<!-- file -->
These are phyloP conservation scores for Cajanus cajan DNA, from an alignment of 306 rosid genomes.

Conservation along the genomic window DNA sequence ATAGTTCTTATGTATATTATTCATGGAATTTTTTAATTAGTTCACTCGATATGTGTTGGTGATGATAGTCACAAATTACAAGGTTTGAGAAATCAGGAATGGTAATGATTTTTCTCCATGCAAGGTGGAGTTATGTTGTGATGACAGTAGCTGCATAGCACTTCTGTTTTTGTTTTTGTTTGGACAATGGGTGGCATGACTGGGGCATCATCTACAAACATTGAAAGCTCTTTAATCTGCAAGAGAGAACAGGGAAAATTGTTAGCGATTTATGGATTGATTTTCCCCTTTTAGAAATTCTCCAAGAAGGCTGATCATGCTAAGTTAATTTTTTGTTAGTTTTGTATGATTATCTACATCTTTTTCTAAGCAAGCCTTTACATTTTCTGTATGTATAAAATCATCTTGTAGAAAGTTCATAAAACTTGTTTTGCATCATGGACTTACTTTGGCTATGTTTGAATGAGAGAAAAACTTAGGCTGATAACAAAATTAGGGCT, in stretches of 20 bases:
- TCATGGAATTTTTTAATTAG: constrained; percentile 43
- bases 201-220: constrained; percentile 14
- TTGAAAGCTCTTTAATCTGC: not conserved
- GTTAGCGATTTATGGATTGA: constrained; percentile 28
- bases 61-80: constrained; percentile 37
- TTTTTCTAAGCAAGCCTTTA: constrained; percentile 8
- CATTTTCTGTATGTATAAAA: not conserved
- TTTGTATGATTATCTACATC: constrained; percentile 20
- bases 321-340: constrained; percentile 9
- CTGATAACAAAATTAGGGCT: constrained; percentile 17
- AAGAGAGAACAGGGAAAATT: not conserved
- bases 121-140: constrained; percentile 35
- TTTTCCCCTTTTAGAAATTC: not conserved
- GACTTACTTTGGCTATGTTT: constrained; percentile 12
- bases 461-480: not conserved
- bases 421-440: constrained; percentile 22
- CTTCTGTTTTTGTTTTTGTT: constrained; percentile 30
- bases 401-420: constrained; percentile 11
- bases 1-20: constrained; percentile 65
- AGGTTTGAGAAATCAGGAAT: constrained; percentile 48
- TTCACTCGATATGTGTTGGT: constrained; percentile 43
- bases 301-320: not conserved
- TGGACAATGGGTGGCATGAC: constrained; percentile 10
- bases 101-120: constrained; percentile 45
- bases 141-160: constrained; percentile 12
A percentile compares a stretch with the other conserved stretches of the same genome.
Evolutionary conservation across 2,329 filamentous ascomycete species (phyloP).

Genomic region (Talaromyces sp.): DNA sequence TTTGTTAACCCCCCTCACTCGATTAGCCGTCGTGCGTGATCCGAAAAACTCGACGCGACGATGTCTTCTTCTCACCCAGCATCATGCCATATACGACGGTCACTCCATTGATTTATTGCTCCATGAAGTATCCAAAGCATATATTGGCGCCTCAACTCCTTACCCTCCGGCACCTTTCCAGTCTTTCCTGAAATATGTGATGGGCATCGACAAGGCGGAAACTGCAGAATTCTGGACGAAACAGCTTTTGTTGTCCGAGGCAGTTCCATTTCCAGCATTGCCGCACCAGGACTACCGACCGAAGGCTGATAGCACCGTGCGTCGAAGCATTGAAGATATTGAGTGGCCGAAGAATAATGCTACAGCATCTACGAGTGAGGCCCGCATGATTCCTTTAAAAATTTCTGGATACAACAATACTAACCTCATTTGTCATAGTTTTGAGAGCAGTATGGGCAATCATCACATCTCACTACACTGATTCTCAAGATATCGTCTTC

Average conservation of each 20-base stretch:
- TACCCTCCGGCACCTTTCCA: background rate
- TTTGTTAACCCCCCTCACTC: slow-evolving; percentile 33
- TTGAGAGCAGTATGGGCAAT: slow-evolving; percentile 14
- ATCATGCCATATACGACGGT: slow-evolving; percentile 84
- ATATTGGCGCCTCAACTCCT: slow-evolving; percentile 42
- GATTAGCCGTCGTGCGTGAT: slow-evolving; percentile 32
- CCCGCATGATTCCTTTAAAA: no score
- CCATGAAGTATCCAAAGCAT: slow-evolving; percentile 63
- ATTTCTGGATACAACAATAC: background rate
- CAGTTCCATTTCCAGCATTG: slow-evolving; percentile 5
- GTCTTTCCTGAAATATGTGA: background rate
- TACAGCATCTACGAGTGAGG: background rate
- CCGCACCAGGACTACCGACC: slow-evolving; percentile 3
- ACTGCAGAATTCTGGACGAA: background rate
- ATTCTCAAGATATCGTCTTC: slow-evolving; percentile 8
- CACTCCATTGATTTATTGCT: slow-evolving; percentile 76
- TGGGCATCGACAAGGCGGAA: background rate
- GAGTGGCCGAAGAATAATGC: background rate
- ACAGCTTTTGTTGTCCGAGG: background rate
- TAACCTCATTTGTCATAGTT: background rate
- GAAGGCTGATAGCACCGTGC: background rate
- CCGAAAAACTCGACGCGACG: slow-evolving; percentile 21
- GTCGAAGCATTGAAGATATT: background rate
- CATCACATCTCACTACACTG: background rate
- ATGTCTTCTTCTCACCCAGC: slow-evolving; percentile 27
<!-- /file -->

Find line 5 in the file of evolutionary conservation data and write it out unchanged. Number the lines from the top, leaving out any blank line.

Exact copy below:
- TTGAAAGCTCTTTAATCTGC: not conserved